Marriage is a wonderful thing, but it can bring complications. If you marry a spouse who brings a lot of debt to the marriage, or poor financial habits, it can doom you. The wedding itself can doom you if you go into significant debt for it. Then there’s the weapon of financial destruction known as divorce. It doesn’t happen to everyone, but if it’s going to happen it seems as though the chances go up in your late thirties after you’ve been together long enough to discover the wrong fit. A divorce can set you back financially for years, whether you’re the “wronged” spouse or not.

Bigger salaries

Hopefully by the time you hit your thirties you’ve settled into some stable work and you’re being rewarded for it with more money. More cash can equal more problems, though. While some more money is probably necessary to live, it’s also possible to blow a lot more of it on stupid stuff and then wonder in your forties and fifties where the hell the money went. Save those raises!

Putting retirement savings on hold

With all of the expenses mounting up, a lot of people stop or greatly reduce their retirement contributions in their thirties. This is a mistake. Unless you saved a boatload in your twenties that is still sitting there growing for you, you’re missing out on a prime time to increase your contributions (and even that boatload, if you had it, could use some help). If you assume that you’ll just put off saving until you’re in your forties or fifties, you’ll never be able to fully catch up. Money saved later in life just doesn’t have the same amount of time to grow as money saved earlier.

Loss of one income

When the kids start to come along, one parent will sometimes choose to stay home with them. There’s nothing wrong with this as long as you can afford it. It can become a problem, though, when there isn’t enough income to cover daily life and put some into savings for the future. Choosing to stay home is great, but you have to understand the impact it may have on your future plans and adjust accordingly. That may mean that the stay at home spouse needs to work part time, or go back to full time work sooner than would be ideal. Staying home when it puts the long term financial picture at risk is a move that can doom you.

Youthful stupidity

All of us do stupid things when we’re young. Sometimes it’s just because we don’t know any better, and sometimes it’s because we’re trying so hard to fit in. Either way, being stupid about money can wreck your financial future. Don’t wait until you’re in your forties or fifties to learn about money. Learn while you’re young. And get over the idea that you have to impress or fit in or that you can somehow spend your way to happiness and acceptance. A lot of us reach the realization that blowing money on unnecessary stuff is simply a waste, but we reach it too late. Wisdom isn’t only for the older among us and the sooner you wise up, the better off your financial picture will be.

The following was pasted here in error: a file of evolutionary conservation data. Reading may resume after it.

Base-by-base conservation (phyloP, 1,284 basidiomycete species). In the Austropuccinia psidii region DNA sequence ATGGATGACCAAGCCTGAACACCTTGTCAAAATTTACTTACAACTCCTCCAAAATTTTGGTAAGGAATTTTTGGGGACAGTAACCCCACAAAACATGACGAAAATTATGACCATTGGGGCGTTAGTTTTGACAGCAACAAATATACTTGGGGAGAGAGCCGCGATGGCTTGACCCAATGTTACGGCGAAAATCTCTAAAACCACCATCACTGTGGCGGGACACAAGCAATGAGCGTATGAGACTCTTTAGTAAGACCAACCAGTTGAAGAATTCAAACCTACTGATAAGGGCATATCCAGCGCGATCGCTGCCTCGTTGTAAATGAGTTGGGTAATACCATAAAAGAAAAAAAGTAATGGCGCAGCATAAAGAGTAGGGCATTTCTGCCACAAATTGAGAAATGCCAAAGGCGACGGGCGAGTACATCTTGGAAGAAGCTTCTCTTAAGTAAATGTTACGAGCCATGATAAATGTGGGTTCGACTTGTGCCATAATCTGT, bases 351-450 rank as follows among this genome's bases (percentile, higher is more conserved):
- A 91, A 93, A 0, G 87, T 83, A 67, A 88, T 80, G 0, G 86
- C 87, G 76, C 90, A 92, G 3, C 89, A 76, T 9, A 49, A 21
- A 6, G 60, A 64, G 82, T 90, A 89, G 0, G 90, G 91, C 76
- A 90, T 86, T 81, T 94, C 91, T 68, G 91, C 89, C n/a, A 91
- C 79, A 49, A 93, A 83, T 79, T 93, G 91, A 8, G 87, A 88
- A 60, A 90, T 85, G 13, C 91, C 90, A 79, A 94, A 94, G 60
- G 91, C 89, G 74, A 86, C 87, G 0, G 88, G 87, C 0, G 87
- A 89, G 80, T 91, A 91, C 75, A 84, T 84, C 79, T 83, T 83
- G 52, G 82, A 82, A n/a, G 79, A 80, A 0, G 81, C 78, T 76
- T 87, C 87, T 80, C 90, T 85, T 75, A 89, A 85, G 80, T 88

Many people make a concerted effort to save more in their forties and beyond, but if you’ve caused massive damage in your thirties, you’ll be so far behind that you may never recover. If you have to waste a lot of years first cleaning up the mess before you can begin to really save, you could be in your sixties before you’re really able to save a lot of money. And then guess what? You’re close to retirement or you’re being pushed out of the workforce and it’s too late. The thirties can be a lot of fun, but be vigilant that they don’t ruin the rest of your financial life.

(Photo courtesy of Philms)

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One Response to Your Thirties Can Kill Your Finances

  1. Dan @ Our Big Fat Wallet says:

    I’ve found the 30s can make or break someone’s finances. I’m just about to enter my 30s but have many coworkers of a similar age who have different spending habits. Some live beyond their means and continue to try and impress others while others are better at saving. It’s an interesting time as most people start to earn more and (hopefully) save for retirement. I really believe it’s not what you make, it’s what you do with the money you make